|Publication number||US5054054 A|
|Application number||US 07/307,429|
|Publication date||Oct 1, 1991|
|Filing date||Feb 7, 1989|
|Priority date||Feb 7, 1989|
|Also published as||CA2008407A1, CA2008407C, DE69030456D1, DE69030456T2, EP0382670A2, EP0382670A3, EP0382670B1|
|Publication number||07307429, 307429, US 5054054 A, US 5054054A, US-A-5054054, US5054054 A, US5054054A|
|Inventors||Dario Pessia, Ralf Gliemer|
|Original Assignee||International Business Machines Corporation|
|Export Citation||BiBTeX, EndNote, RefMan|
|Patent Citations (13), Referenced by (33), Classifications (16), Legal Events (6)|
|External Links: USPTO, USPTO Assignment, Espacenet|
This invention relates generally to information processing systems having a voice response capability and, in particular, to a state driven voice applications generator having an application definition interface which facilitates the creation of a voice response application by a user.
Information processing systems having a voice generating capability are presently employed as answering machines, voice messaging systems, voice response units and in general as intelligent peripherals. The voice signal may be prerecorded on audio tape or may be digitized, compressed and stored, for example, on a magnetic disk.
A typical application couples the information processing system to one or more phone lines, the system detecting the occurrence of a ring signal and answering the phone. Often a standard prompt voice message is sent to the phone line. Depending on the type of system the caller may depress certain buttons on a Touch-Tone phone set in order to inform the system of a specific type of action desired by the user. For example, after hearing the initial prompt the user may depress a specific button in order to signal the system to play back any stored voice messages intended for the caller. Other more sophisticated interactions can also be accomplished. For example, the information processing system may have access to a large data base, such as a data base containing stock quotations. The caller may signal the system to access one or more quotations from the data base whereafter the system converts the quotation to an audio voice signal which is output to the caller's phone line.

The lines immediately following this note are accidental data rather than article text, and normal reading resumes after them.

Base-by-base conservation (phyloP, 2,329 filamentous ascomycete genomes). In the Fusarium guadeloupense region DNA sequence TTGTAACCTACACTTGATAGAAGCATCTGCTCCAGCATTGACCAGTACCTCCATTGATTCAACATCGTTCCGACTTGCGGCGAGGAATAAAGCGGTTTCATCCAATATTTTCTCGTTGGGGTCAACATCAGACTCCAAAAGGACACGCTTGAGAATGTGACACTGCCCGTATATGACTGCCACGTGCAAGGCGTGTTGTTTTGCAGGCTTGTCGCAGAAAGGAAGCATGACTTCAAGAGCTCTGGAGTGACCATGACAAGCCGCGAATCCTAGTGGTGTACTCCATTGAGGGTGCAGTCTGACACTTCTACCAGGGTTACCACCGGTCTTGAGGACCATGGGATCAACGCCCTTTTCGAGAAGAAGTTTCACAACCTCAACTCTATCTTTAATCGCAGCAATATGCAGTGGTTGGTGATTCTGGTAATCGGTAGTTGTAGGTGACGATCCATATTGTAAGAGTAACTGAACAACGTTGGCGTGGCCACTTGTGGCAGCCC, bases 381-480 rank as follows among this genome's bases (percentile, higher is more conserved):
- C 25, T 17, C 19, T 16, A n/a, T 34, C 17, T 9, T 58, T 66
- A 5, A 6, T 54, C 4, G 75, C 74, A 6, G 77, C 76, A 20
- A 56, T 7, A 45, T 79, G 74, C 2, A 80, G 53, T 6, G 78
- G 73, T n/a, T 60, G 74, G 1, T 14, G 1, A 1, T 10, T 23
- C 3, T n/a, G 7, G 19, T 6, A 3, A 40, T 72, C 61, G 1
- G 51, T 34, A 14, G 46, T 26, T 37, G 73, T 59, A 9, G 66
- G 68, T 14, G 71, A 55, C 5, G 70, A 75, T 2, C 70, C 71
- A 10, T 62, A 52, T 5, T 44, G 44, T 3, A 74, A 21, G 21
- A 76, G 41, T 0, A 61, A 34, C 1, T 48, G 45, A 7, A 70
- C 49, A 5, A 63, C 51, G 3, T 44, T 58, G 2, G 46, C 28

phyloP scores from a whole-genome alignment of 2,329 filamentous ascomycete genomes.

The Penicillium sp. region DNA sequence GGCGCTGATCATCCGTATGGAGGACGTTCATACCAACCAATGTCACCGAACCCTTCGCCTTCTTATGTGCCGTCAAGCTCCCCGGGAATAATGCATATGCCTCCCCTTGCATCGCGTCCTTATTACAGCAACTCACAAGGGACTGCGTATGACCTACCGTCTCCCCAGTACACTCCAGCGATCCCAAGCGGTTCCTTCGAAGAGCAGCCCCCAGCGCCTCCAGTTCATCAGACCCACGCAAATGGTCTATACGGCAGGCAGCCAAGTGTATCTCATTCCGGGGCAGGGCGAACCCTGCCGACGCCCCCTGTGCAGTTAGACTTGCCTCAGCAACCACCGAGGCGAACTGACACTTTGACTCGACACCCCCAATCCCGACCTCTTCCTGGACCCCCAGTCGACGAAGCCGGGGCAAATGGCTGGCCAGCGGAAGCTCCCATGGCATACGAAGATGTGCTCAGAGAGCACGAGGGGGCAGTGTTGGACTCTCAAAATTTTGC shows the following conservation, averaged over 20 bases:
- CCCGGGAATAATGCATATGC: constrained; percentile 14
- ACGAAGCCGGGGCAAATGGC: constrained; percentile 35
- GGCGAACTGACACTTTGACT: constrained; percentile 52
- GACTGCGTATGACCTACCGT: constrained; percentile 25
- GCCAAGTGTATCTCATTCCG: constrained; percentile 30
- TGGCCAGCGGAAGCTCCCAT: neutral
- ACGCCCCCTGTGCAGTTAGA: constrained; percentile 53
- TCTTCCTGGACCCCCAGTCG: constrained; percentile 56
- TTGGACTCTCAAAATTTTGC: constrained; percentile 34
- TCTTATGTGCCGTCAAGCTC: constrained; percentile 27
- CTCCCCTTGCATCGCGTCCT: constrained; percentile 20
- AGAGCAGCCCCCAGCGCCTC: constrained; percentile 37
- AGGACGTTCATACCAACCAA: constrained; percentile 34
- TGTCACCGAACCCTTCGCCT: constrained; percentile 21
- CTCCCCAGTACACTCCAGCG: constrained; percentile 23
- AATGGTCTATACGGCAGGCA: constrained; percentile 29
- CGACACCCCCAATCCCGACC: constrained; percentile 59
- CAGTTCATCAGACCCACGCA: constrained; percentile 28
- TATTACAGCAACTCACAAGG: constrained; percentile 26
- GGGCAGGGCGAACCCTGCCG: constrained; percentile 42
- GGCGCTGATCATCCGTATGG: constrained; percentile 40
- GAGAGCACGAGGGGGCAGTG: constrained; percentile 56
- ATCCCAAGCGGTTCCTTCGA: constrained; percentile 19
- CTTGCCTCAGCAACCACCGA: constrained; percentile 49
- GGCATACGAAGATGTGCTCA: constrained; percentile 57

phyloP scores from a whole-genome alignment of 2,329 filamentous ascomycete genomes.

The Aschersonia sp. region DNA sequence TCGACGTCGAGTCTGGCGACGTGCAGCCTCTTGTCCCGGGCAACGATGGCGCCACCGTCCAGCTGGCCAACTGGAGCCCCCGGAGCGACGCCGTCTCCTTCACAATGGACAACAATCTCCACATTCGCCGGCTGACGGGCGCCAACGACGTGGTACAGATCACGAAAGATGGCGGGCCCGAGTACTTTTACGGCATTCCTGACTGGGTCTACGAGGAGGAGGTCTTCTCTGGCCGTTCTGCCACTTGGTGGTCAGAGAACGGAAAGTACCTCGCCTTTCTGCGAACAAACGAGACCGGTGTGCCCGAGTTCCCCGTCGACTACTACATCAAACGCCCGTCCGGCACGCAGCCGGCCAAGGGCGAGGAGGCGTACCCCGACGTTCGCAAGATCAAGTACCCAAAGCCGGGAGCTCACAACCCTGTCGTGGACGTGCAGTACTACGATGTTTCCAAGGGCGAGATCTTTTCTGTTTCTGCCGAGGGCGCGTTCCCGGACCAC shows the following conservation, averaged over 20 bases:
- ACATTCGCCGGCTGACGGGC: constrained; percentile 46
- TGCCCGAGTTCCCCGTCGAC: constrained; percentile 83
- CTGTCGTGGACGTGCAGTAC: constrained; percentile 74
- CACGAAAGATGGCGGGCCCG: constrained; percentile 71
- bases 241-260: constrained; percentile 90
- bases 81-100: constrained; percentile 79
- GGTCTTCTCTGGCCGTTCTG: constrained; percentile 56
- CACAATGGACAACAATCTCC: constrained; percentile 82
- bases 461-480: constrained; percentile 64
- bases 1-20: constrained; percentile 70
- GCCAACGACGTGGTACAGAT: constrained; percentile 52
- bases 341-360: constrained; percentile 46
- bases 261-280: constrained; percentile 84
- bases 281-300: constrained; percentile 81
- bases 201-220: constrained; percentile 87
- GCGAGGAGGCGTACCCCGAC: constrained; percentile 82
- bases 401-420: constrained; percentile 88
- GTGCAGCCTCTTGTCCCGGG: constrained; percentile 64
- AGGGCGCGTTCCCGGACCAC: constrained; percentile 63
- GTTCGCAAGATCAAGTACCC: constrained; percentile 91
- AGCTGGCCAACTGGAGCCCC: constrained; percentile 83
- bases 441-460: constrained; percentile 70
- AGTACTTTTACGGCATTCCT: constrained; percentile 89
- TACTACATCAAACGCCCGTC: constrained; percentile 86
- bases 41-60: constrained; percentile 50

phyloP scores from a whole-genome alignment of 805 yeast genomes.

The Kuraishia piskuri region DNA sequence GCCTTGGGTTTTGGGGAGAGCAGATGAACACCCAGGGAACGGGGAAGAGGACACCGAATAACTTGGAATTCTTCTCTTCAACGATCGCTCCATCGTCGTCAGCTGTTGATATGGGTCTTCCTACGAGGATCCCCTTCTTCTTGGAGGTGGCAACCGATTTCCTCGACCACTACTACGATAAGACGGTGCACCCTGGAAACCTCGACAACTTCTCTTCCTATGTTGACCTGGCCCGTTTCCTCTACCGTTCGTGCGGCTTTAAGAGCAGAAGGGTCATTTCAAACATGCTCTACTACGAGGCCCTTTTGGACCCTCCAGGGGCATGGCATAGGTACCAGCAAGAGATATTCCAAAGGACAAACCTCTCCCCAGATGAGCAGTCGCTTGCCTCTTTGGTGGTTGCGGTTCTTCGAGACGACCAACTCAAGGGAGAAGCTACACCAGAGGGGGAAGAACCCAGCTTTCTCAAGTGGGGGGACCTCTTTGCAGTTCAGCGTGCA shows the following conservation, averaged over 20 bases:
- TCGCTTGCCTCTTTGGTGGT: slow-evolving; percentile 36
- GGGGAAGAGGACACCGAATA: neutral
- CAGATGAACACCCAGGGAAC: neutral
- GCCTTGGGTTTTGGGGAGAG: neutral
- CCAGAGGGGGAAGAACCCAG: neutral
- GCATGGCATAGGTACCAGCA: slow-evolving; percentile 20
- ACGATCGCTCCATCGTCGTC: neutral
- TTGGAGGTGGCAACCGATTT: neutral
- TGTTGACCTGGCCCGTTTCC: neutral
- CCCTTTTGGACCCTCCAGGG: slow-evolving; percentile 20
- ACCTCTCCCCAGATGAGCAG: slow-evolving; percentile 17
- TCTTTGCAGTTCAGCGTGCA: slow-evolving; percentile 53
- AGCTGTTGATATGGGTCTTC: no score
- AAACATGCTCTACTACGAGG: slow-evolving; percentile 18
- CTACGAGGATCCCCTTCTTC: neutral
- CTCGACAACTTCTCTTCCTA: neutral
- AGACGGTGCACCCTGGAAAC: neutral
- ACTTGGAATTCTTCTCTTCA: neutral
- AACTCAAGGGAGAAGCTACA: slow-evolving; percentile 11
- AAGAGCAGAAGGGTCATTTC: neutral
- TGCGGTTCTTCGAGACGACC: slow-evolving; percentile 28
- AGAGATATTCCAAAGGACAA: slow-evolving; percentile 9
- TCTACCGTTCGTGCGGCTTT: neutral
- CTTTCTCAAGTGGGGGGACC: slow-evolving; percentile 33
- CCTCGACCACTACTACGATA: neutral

As can be appreciated, for such systems the interaction between a caller and the system may become quite complex. As a relatively simple example, if the caller desires to learn if any voice messages are stored for the caller the system may respond with a voice signal such as "you have three new voice messages". In generating this response the number "three" is a variable which is determinable at the time that the caller is connected to the system. Furthermore, the word "messages" is also a variable in that if only one voice message is pending the singular form "message" should be returned and not the plural form.
It can thus be appreciated that the ability to accurately define a series of system responses to an incoming call is an important aspect of such a voice response system. Also, it is preferable that a voice applications writer be able to create and modify the system responses in a relatively uncomplicated and time efficient manner. That is, the operator of the system should be able to interact with the voice response system to create and modify voice responses in a manner which does not require the direct assistance of the provider of the system or the direct assistance of skilled programming personnel.
In accordance with the invention a voice applications generator includes a state driven machine to process predetermined states stored within a state table in order to determine a next action to be accomplished during a voice application. The voice applications generator further includes a voice application definition interface with a voice applications writer, the interface employing a state machine model having state definitions that are intuitively meaningful to the applications writer.
The invention further provides apparatus for performing at least one voice related application, the apparatus including a state table memory for storing information expressive of at least two states. Each of the states includes at least an identification of the state, an identification of an action to be performed by the execution of the state and an identification of at least one state to be executed next upon a termination of the action. The apparatus further includes a state machine for reading information expressive of a state from the state table memory and for invoking the identified action. The state machine includes an input for receiving a signal from the invoked action indicative of a termination of the action and, responsive to the reception of the signal, determines the identification of a next state to be read and executed.